Israel is under pressure to bring an end to the war in Gaza—A. Boxerman & G. Harman / THE NEW YORK TIMES

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Turkey’s decision to suspend trade with Israel underscores the rising global pressure to wind down the war in Gaza, even as Israel’s leaders insist that they will not end the campaign until Hamas’s rule in the enclave has been eradicated.

The New York Times, May 6, 2024, by Aaron Boxerman and Gulsin Harman

Israel’s international isolation has mounted as its devastating military offensive in Gaza continues, with little end in sight. Some countries have downgraded or cut ties with Israel. Close partners like the United States, Britain and Germany, while remaining strongly supportive of Israel, have become more openly critical of its conduct and of restrictions on humanitarian aid to Gaza.

Colombia this week became the second South American nation to break off ties with Israel, after Bolivia. On the day that Bolivia made its announcement, Colombia and Chile both said that they were recalling their ambassadors to Israel, and Honduras followed suit within days. Belize also cut diplomatic ties with Israel that month.

Arab states like Jordan and Bahrain, with whom Israel cooperates closely on security, have also recalled their ambassadors amid public outcry over the rising death toll in Gaza. The Israeli offensive has also hampered U.S.-led efforts to forge an agreement to normalize diplomatic ties between Israel and Saudi Arabia, which Prime Minister Benjamin Netanyahu of Israel hoped would be a major part of his legacy.

The Biden administration, Israel’s most important ally, has shown no sign of pulling back military support, even as it warns against an Israeli invasion of Rafah, in southern Gaza, where more than a million people are sheltering. And Israel won a reprieve this week when a United Nations court declined to order Germany, Israel’s second-biggest supplier of weapons, after the United States, to suspend those arms sales.

Still, the moves by Turkey and others highlight how the war in Gaza, now nearly seven months old, is exacting a growing toll on Israel’s global standing.

Israel and Turkey had enjoyed a rapprochement in recent years. In 2022, the two countries announced that they would restore full diplomatic ties. They already were close trading partners, with Turkey sending roughly $4.6 billion in exports to Israel in 2023, according to Israeli government statistics.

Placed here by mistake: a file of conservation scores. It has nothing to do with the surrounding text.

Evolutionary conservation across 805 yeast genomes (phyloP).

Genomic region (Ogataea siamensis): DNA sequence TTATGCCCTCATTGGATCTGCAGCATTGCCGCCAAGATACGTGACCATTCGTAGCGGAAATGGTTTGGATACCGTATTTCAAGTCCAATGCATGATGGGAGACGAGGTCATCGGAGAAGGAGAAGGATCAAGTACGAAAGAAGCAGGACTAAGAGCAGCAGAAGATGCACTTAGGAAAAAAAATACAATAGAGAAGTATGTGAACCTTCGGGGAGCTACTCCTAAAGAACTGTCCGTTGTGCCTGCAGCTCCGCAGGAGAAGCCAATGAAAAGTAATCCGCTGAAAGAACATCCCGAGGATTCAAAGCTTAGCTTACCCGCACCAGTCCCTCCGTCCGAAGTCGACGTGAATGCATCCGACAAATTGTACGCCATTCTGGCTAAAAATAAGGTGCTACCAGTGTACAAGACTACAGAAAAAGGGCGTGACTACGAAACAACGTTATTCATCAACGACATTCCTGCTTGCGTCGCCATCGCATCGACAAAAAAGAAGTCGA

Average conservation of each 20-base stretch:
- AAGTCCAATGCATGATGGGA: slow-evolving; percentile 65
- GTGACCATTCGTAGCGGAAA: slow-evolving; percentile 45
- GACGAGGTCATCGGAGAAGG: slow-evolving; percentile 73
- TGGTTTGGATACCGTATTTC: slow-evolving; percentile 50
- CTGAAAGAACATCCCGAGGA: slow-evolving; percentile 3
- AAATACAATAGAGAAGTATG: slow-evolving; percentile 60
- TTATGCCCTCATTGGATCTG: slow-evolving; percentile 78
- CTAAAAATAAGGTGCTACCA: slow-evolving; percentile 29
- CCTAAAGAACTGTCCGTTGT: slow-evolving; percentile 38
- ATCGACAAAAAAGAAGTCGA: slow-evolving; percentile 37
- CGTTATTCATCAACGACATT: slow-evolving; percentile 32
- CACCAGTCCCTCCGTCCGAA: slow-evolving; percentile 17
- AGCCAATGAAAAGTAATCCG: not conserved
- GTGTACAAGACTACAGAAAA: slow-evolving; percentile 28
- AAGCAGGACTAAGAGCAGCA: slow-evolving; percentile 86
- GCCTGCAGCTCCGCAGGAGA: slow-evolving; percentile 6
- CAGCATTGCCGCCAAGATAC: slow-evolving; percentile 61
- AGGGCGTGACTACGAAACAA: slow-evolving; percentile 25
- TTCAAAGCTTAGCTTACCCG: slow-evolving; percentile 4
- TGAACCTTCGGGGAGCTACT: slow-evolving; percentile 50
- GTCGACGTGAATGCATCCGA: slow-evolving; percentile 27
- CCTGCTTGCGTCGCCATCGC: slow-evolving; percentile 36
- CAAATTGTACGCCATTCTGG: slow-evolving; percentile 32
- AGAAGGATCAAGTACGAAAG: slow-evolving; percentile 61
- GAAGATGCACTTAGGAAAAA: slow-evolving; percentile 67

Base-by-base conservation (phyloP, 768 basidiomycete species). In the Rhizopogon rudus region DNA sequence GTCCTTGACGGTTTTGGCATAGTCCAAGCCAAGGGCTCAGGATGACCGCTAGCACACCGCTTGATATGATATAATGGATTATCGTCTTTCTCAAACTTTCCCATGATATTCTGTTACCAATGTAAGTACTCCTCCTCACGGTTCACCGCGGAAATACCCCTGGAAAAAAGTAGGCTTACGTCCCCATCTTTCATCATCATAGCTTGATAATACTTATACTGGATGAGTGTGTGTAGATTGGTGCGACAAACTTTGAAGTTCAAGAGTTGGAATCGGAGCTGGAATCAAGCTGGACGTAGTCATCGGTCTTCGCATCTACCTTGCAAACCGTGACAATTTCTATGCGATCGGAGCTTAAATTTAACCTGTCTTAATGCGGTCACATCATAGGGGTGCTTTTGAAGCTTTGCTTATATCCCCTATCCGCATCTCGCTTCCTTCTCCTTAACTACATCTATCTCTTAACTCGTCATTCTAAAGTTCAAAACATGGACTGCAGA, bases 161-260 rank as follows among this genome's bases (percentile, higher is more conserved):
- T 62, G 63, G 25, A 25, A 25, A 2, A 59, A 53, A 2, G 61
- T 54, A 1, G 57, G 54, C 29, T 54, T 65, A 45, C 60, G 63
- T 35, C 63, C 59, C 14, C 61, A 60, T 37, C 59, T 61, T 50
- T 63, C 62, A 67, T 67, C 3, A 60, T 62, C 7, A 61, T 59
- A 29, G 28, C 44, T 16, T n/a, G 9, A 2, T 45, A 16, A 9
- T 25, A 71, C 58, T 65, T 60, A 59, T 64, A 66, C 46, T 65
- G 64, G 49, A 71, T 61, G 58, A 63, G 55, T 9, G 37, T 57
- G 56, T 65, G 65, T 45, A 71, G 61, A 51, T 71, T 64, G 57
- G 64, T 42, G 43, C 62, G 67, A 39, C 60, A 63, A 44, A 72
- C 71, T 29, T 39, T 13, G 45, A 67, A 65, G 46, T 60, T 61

Just a few weeks before Hamas’s attack against Israel on Oct. 7, Mr. Netanyahu and Turkey’s president, Recep Tayyip Erdogan, met for the first time, in New York during the United Nations General Assembly meeting. The two leaders agreed to visit each other’s countries, Mr. Netanyahu’s office said at the time.

Now, however, hopes for warmer relations appear to have been dashed. After the Hamas-led assault on Israel, Mr. Erdogan quickly took a strong rhetorical tack in favor of the Palestinian armed group, which he called “an organization of liberation”; he met with Hamas leaders in late April, drawing further Israeli ire.

On Friday, Mr. Erdogan said the decision to suspend trade was an attempt to pressure Israel into reaching a cease-fire with Hamas. Both Israel and mediators like Qatar, Egypt and the United States are still awaiting Hamas’s response to a truce proposal presented this week. U.S. officials, including William J. Burns, the C.I.A. chief, who was in Cairo on Friday for talks, have blamed Hamas for the failure to reach a deal.

“We have one single goal, to force the Netanyahu administration which got out of control with the West’s unconditional military and diplomatic support, to a cease-fire,” Mr. Erdogan said in an address in Ankara on Friday. “Once the cease-fire is announced and adequate humanitarian aid is allowed into Gaza, that goal would be reached.”

The decision to shut down imports and exports with Israel is highly unusual for Mr. Erdogan, who has generally allowed close economic ties to flourish in the shadow of high political tension, said Gallia Lindenstrauss, an expert on Turkey’s foreign policy at the Institute for National Security Studies think tank in Tel Aviv.

Mr. Erdogan likely hoped to leverage the issue to stave off growing domestic frustration with his two-decade-long rule, as opposition leaders won a string of municipalities during local elections earlier this year, Ms. Lindenstrauss said. But there was also an attempt “to exploit Israel’s weakness, and specifically Netanyahu’s weakness, to continue to weaken Israel and gain regional influence,” she added.

Many of Israel’s closer allies are now calling for a cease-fire and the release of hostages held by Palestinian armed groups in Gaza. In March, the U.N. Security Council passed a resolution calling for a cease-fire in the Gaza Strip during the Muslim holy month of Ramadan.

The war has also prompted renewed calls by some countries to recognize a Palestinian state, a move that is largely symbolic but strongly opposed by Mr. Netanyahu. Spain and Ireland, among other European nations, have said that they are working toward recognizing a state of Palestine.

Washington has long said that while it backs the eventual establishment of a Palestinian state, any recognition should come after negotiations between Israeli and Palestinian leaders.

The shifting tone reflects the war’s tremendous cost for Palestinians. Over the past seven months, the war has killed more than 34,000 people in Gaza, most of them women and children, according to local health officials. Israel’s offensive followed the Hamas-led attack on Oct. 7 that left about 1,200 dead and another 250 taken hostage, according to Israeli officials.

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